The figure is in the same ball park as monthly lending over the course of 2017, accounting for seasonal factors, said UK Finance.
House purchase approvals by the high street banks reached 41,807 in August, which is higher than the monthly average of 41,133 over the last six months. It is also 11% higher than the same time last year, when the market was subdued following the referendum result.
The UK Finance data also showed that consumer borrowing from high street banks slowed to 1.5% in August, down from 1.9% in July.
“Housing market activity is in Goldilocks territory, growing only modestly since the start of the year, though the mix of activity has shifted towards first-time buyers, away from buy-to-let and cash,” said Mohammad Jamei, UK Finance’s Senior Economist.
Jamei continued: “Despite resilience in consumer spending, annual growth in consumer credit has been slowing over the last few months. Across the UK some households have opted to save a little less, whilst others have not increased their borrowing. Meanwhile there has been growth in business deposits as non-financial companies hold cashflow and reserves amidst broader uncertainty in their trading conditions.”
Non-financial companies’ deposits are growing annually by 8.7% as businesses hold cashflow, the UK Finance data revealed.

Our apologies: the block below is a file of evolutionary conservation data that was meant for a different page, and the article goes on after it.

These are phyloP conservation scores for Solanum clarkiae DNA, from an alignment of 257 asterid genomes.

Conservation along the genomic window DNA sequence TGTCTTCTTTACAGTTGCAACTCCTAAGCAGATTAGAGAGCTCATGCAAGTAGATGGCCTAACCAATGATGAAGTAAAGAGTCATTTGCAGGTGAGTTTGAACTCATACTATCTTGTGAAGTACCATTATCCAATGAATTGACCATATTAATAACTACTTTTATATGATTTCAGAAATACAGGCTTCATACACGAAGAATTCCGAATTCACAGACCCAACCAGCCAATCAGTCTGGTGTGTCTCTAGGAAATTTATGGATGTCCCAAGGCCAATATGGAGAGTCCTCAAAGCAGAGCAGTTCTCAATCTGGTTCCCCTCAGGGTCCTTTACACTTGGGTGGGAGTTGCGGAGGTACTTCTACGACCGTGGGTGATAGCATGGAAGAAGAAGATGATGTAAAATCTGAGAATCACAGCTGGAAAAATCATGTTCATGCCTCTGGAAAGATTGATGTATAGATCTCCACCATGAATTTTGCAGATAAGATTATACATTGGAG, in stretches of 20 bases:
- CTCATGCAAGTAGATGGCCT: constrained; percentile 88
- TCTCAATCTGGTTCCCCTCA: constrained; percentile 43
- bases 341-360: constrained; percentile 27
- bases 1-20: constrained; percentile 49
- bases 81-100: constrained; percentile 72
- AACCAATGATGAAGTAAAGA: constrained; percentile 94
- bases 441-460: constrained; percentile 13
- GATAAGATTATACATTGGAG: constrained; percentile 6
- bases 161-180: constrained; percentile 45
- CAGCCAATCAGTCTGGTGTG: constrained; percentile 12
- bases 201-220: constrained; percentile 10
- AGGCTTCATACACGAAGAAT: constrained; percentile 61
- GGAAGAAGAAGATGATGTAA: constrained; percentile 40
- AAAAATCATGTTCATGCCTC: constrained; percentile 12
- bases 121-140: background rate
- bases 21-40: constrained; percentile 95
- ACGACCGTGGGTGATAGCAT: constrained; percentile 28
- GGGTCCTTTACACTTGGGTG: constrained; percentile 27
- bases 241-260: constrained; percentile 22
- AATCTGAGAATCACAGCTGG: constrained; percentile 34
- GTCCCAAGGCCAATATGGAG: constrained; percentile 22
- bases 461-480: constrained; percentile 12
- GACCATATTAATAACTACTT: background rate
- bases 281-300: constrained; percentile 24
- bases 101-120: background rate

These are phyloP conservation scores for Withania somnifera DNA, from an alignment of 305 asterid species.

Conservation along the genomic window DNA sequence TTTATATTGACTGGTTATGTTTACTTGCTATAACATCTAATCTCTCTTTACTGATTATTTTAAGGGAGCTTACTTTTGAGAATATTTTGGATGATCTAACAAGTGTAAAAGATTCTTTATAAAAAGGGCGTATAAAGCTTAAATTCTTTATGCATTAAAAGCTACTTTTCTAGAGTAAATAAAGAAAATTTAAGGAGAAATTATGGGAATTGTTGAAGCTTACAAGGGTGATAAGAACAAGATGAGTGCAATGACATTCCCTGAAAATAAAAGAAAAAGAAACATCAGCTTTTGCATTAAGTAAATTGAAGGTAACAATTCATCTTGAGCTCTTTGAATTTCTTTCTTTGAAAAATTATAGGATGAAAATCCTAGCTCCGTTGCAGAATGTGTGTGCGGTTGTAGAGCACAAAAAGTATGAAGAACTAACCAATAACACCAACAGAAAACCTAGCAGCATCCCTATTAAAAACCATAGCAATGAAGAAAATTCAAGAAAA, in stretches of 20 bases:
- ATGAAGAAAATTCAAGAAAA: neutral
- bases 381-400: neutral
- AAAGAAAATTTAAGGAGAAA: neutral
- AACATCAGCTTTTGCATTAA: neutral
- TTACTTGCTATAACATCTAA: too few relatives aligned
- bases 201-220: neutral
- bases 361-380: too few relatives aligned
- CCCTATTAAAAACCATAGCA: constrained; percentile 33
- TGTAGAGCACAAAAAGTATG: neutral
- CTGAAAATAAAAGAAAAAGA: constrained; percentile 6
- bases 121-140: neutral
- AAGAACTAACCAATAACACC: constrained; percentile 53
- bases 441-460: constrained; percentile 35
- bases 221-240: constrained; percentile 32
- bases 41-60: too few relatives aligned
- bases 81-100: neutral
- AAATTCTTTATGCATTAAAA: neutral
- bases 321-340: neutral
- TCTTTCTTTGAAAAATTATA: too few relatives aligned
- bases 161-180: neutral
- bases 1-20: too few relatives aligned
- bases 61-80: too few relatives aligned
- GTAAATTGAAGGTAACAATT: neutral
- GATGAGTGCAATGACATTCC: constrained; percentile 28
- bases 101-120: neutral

John Goodall, CEO and co-founder of buy-to-let specialist Landbay, said: “The Bank of England’s rate-setting committee has fuelled speculation that the first rate rise in almost a decade is now likely, and soon, so those looking to buy a property or re-mortgage their current property will now be moving fast to lock in a mortgage rate before the change.”
Goodall explained that in the buy-to-let market specifically, as October’s PRA changes are fast approaching some of this uplift is likely down to landlords making changes to their portfolios before the stricter lending and reporting criteria kick in.
“The changes are a good thing for the ongoing sustainability of the private rental sector, but many landlords are unaware of what the changes mean for them, so we could see a dip in Q4 lending levels while the industry adjusts to the new rules,” he said.